Deep Dives

Banking On Blockchain

The finance sector may not agree on the virtues of cryptocurrencies, but they are embracing blockchain, the technology underpinning them.

The finance sector is divided on the virtues of cryptocurrencies such as bitcoin.J amie Dimon made headlines when he recently said he would fire any trader who was “stupid” enough to trade in them.But there is one thing that almost everyone in the banking industry agrees should be embraced: blockchain, the technology underpinning cryptocurrencies.

Banks are scrambling to hire blockchain experts and are joining technology-oriented consortia such as R3, the Enterprise Ethereum Alliance or Hyperledger.They are first focusing on low-hanging fruit: areas where there is a lot of inefficiency such as global payments, trade finance, automated compliance and post-trade processing. Potential savings from efficiency gains are between $80 billion and $110 billion, says the blockchain expert Oliver T. Bussmann, a former CIO at UBS. SWIFT, in collaboration with leading global transaction banks, is developing a proof-of-concept application that will test whether distributed ledger technology can be used by banks to improve the reconciliation of their nostro accounts in real time, optimizing their global liquidity.

But it would be a mistake for banks to regard this as just an efficiency play, Bussmann says. Blockchain gives them the opportunity to become the backbone of large-scale, open, decentralized business platforms, he says.

A first step toward that end is for banks to organize themselves into blockchain-based business networks and consortia, such as one involving the U.S. startup Ripple, an enterprise blockchain solutions provider, which has built a blockchain-based direct settlement network with more than 75 banks and payment providers. The company has partnered with about 90 additional banks across the globe, including Standard Chartered Bank, Banco Santander, National Australia Bank and BBVA.

Several banks recently signed up to start using its technology for cross-border payments, including France’s Crédit Agricole, Brazil’s Bexs Banco and Uruguay’s dLocal.

Banks need to be creative

SEB, the Swedish bank used Ripple’s system to transfer $180 million between Sweden and the U.S. in recent months to help manage the cash balances of one of the bank’s large corporate customers. Ripple’s cross-border payments system is based on using its XRP cryptocurrency, which customers buy and sell almost instantaneously to move money between countries and currencies over the company’s system. It allows cross-border payments to be completed within 10 to 15 seconds, compared with about three days for interbank transactions using the Swift network. But along with opportunities for improving the way existing business is done, blockchain poses some challenges. The new, decentralized business platforms unleashed by blockchain are spawning new, decentralized business models that threaten some of banks’ core businesses. “For banks the issue is that access to capital is being disintermediated pretty aggressively” by initial coin offerings (ICOs), an unregulated way of crowdsourcing funds, notes Lex Sokolin, a partner and global director of fintech strategy at Autonomous Research. Some $2.3 billion in funding has been raised that way in a very short period of time and banks haven’t been involved at all.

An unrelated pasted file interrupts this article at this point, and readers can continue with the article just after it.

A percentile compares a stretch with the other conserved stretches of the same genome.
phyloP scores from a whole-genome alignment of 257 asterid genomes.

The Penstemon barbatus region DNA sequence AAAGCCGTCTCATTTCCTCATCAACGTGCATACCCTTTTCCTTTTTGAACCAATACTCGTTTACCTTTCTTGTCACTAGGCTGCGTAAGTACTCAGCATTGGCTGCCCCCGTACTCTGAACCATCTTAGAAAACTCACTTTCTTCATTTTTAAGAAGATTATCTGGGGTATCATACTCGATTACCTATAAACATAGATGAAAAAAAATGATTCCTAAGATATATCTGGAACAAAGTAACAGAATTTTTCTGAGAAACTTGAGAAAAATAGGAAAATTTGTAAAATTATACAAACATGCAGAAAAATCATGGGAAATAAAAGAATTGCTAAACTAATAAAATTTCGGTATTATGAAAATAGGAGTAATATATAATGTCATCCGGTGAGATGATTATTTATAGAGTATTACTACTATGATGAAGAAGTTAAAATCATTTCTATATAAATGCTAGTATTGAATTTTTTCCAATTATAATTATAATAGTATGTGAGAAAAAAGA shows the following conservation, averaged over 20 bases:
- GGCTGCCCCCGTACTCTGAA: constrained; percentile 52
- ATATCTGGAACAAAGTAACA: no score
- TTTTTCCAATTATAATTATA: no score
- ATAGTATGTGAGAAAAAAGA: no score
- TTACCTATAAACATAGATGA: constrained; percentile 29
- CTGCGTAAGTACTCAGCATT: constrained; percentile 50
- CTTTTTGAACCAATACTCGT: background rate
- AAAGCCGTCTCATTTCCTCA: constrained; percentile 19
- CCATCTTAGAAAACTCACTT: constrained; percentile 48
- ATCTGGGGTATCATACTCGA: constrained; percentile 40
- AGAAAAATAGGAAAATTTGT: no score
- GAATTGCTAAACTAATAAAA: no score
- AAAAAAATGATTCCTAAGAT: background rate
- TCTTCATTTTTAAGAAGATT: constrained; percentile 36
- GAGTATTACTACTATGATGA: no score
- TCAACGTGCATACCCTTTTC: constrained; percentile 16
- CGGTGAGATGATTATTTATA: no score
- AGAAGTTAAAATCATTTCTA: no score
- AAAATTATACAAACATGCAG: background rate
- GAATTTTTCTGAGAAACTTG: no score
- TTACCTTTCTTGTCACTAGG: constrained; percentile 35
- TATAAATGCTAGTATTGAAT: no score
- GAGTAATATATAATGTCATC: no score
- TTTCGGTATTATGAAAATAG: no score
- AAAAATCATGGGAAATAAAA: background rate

“It is the wild, wild west but crowdfunding (through ICOs) actually works. You are adding value to these projects without the existing financial system,” Sokolin says.

Banks need to think creatively about how they might carve out a role in this new world, he says. They could, for example, become the on-ramp and off-ramp between fiat and crypto-currency and offer data and analytics around different new products. To remain relevant banks will need to hire skunk-work developers who can visit Internet forums and use tools like Slack and Telegram, where a lot of the conversation is taking place — and figure out how to get the data and how to analyze it, Solokin says.“When the number one incumbent is talking about this negatively it is actually a bullish signal,” Solokin says. “If Jamie is being publicly negative then it means it is actually reaching him. This shows the power of the moment. This thing is really going mainstream.”

About the author

Jennifer L. Schenker

Jennifer L. Schenker, an award-winning journalist, has been covering the global tech industry from Europe since 1985, working full-time, at various points in her career for the Wall Street Journal Europe, Time Magazine, International Herald Tribune, Red Herring and BusinessWeek. She is currently the editor-in-chief of The Innovator, an English-language global publication about the digital transformation of business. Jennifer was voted one of the 50 most inspiring women in technology in Europe in 2015 and 2016 and was named by Forbes Magazine in 2018 as one of the 30 women leaders disrupting tech in France. She has been a World Economic Forum Tech Pioneers judge for 20 years. She lives in Paris and has dual U.S. and French citizenship.